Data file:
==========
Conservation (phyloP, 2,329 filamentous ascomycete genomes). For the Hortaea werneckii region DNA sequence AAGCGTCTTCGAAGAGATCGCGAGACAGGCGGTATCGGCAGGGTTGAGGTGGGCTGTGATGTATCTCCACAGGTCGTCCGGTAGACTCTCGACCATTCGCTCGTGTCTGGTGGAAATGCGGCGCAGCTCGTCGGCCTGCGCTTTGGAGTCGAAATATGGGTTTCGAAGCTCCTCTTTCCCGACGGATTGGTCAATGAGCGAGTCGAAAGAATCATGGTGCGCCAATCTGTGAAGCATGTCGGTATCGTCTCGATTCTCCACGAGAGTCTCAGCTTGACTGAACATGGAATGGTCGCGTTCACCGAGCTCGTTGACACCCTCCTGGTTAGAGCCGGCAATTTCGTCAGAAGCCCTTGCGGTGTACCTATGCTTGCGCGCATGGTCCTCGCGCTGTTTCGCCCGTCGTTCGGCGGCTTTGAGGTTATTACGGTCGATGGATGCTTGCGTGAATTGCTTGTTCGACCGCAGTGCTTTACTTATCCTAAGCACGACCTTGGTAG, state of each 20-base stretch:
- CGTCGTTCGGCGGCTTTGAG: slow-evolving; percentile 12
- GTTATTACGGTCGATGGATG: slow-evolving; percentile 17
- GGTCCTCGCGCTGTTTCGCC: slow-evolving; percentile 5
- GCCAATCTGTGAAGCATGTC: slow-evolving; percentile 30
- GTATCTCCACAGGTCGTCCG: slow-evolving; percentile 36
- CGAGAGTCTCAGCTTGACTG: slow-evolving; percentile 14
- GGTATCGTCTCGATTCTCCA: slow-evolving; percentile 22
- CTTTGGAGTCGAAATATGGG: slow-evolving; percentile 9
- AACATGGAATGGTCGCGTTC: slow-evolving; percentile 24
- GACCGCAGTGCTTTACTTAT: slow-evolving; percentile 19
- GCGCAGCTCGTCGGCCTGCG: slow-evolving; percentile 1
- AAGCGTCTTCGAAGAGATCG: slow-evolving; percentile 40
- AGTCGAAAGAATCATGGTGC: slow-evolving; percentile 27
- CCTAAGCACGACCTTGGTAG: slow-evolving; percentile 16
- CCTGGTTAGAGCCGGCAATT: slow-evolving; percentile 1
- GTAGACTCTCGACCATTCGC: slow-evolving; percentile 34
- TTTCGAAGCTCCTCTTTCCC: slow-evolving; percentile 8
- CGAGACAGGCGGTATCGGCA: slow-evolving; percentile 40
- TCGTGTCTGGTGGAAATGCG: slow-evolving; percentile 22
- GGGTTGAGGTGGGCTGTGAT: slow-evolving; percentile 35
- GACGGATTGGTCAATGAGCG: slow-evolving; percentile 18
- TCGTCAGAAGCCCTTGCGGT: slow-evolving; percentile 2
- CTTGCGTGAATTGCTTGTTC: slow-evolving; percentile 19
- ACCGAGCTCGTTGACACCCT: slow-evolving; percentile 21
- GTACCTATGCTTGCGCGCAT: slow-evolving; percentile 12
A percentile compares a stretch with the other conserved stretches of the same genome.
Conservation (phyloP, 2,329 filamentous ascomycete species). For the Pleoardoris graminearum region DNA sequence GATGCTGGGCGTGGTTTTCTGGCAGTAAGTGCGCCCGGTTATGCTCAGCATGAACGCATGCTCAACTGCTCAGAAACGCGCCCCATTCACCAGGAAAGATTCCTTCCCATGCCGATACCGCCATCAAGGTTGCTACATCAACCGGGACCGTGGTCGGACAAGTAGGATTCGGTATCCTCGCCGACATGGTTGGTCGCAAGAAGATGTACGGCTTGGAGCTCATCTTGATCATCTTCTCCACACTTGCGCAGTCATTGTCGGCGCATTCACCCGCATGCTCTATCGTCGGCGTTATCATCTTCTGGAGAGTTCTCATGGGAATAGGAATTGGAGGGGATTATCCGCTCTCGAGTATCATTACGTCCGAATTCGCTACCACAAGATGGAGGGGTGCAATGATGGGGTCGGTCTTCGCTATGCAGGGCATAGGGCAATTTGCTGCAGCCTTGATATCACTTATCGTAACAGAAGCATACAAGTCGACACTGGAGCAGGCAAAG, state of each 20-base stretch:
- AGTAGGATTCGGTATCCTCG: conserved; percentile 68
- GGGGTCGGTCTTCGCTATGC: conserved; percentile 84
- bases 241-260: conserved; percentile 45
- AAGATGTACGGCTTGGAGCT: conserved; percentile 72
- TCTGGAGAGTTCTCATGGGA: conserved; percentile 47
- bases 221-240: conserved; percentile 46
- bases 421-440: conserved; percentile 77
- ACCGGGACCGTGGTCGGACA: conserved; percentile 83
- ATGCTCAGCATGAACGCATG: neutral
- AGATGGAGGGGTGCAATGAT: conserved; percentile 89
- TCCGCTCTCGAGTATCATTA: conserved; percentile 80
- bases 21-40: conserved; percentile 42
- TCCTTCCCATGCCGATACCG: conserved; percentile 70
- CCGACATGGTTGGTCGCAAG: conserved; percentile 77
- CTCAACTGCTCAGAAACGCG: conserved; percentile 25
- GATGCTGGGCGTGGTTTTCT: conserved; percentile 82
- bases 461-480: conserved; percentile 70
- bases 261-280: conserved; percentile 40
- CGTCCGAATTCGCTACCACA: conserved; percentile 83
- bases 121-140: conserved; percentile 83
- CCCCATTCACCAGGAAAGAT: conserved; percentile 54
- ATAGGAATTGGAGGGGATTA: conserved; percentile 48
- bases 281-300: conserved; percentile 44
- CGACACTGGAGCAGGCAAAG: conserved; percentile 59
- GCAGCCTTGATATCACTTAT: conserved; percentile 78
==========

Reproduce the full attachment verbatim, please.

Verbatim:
Conservation (phyloP, 2,329 filamentous ascomycete genomes). For the Hortaea werneckii region DNA sequence AAGCGTCTTCGAAGAGATCGCGAGACAGGCGGTATCGGCAGGGTTGAGGTGGGCTGTGATGTATCTCCACAGGTCGTCCGGTAGACTCTCGACCATTCGCTCGTGTCTGGTGGAAATGCGGCGCAGCTCGTCGGCCTGCGCTTTGGAGTCGAAATATGGGTTTCGAAGCTCCTCTTTCCCGACGGATTGGTCAATGAGCGAGTCGAAAGAATCATGGTGCGCCAATCTGTGAAGCATGTCGGTATCGTCTCGATTCTCCACGAGAGTCTCAGCTTGACTGAACATGGAATGGTCGCGTTCACCGAGCTCGTTGACACCCTCCTGGTTAGAGCCGGCAATTTCGTCAGAAGCCCTTGCGGTGTACCTATGCTTGCGCGCATGGTCCTCGCGCTGTTTCGCCCGTCGTTCGGCGGCTTTGAGGTTATTACGGTCGATGGATGCTTGCGTGAATTGCTTGTTCGACCGCAGTGCTTTACTTATCCTAAGCACGACCTTGGTAG, state of each 20-base stretch:
- CGTCGTTCGGCGGCTTTGAG: slow-evolving; percentile 12
- GTTATTACGGTCGATGGATG: slow-evolving; percentile 17
- GGTCCTCGCGCTGTTTCGCC: slow-evolving; percentile 5
- GCCAATCTGTGAAGCATGTC: slow-evolving; percentile 30
- GTATCTCCACAGGTCGTCCG: slow-evolving; percentile 36
- CGAGAGTCTCAGCTTGACTG: slow-evolving; percentile 14
- GGTATCGTCTCGATTCTCCA: slow-evolving; percentile 22
- CTTTGGAGTCGAAATATGGG: slow-evolving; percentile 9
- AACATGGAATGGTCGCGTTC: slow-evolving; percentile 24
- GACCGCAGTGCTTTACTTAT: slow-evolving; percentile 19
- GCGCAGCTCGTCGGCCTGCG: slow-evolving; percentile 1
- AAGCGTCTTCGAAGAGATCG: slow-evolving; percentile 40
- AGTCGAAAGAATCATGGTGC: slow-evolving; percentile 27
- CCTAAGCACGACCTTGGTAG: slow-evolving; percentile 16
- CCTGGTTAGAGCCGGCAATT: slow-evolving; percentile 1
- GTAGACTCTCGACCATTCGC: slow-evolving; percentile 34
- TTTCGAAGCTCCTCTTTCCC: slow-evolving; percentile 8
- CGAGACAGGCGGTATCGGCA: slow-evolving; percentile 40
- TCGTGTCTGGTGGAAATGCG: slow-evolving; percentile 22
- GGGTTGAGGTGGGCTGTGAT: slow-evolving; percentile 35
- GACGGATTGGTCAATGAGCG: slow-evolving; percentile 18
- TCGTCAGAAGCCCTTGCGGT: slow-evolving; percentile 2
- CTTGCGTGAATTGCTTGTTC: slow-evolving; percentile 19
- ACCGAGCTCGTTGACACCCT: slow-evolving; percentile 21
- GTACCTATGCTTGCGCGCAT: slow-evolving; percentile 12
A percentile compares a stretch with the other conserved stretches of the same genome.
Conservation (phyloP, 2,329 filamentous ascomycete species). For the Pleoardoris graminearum region DNA sequence GATGCTGGGCGTGGTTTTCTGGCAGTAAGTGCGCCCGGTTATGCTCAGCATGAACGCATGCTCAACTGCTCAGAAACGCGCCCCATTCACCAGGAAAGATTCCTTCCCATGCCGATACCGCCATCAAGGTTGCTACATCAACCGGGACCGTGGTCGGACAAGTAGGATTCGGTATCCTCGCCGACATGGTTGGTCGCAAGAAGATGTACGGCTTGGAGCTCATCTTGATCATCTTCTCCACACTTGCGCAGTCATTGTCGGCGCATTCACCCGCATGCTCTATCGTCGGCGTTATCATCTTCTGGAGAGTTCTCATGGGAATAGGAATTGGAGGGGATTATCCGCTCTCGAGTATCATTACGTCCGAATTCGCTACCACAAGATGGAGGGGTGCAATGATGGGGTCGGTCTTCGCTATGCAGGGCATAGGGCAATTTGCTGCAGCCTTGATATCACTTATCGTAACAGAAGCATACAAGTCGACACTGGAGCAGGCAAAG, state of each 20-base stretch:
- AGTAGGATTCGGTATCCTCG: conserved; percentile 68
- GGGGTCGGTCTTCGCTATGC: conserved; percentile 84
- bases 241-260: conserved; percentile 45
- AAGATGTACGGCTTGGAGCT: conserved; percentile 72
- TCTGGAGAGTTCTCATGGGA: conserved; percentile 47
- bases 221-240: conserved; percentile 46
- bases 421-440: conserved; percentile 77
- ACCGGGACCGTGGTCGGACA: conserved; percentile 83
- ATGCTCAGCATGAACGCATG: neutral
- AGATGGAGGGGTGCAATGAT: conserved; percentile 89
- TCCGCTCTCGAGTATCATTA: conserved; percentile 80
- bases 21-40: conserved; percentile 42
- TCCTTCCCATGCCGATACCG: conserved; percentile 70
- CCGACATGGTTGGTCGCAAG: conserved; percentile 77
- CTCAACTGCTCAGAAACGCG: conserved; percentile 25
- GATGCTGGGCGTGGTTTTCT: conserved; percentile 82
- bases 461-480: conserved; percentile 70
- bases 261-280: conserved; percentile 40
- CGTCCGAATTCGCTACCACA: conserved; percentile 83
- bases 121-140: conserved; percentile 83
- CCCCATTCACCAGGAAAGAT: conserved; percentile 54
- ATAGGAATTGGAGGGGATTA: conserved; percentile 48
- bases 281-300: conserved; percentile 44
- CGACACTGGAGCAGGCAAAG: conserved; percentile 59
- GCAGCCTTGATATCACTTAT: conserved; percentile 78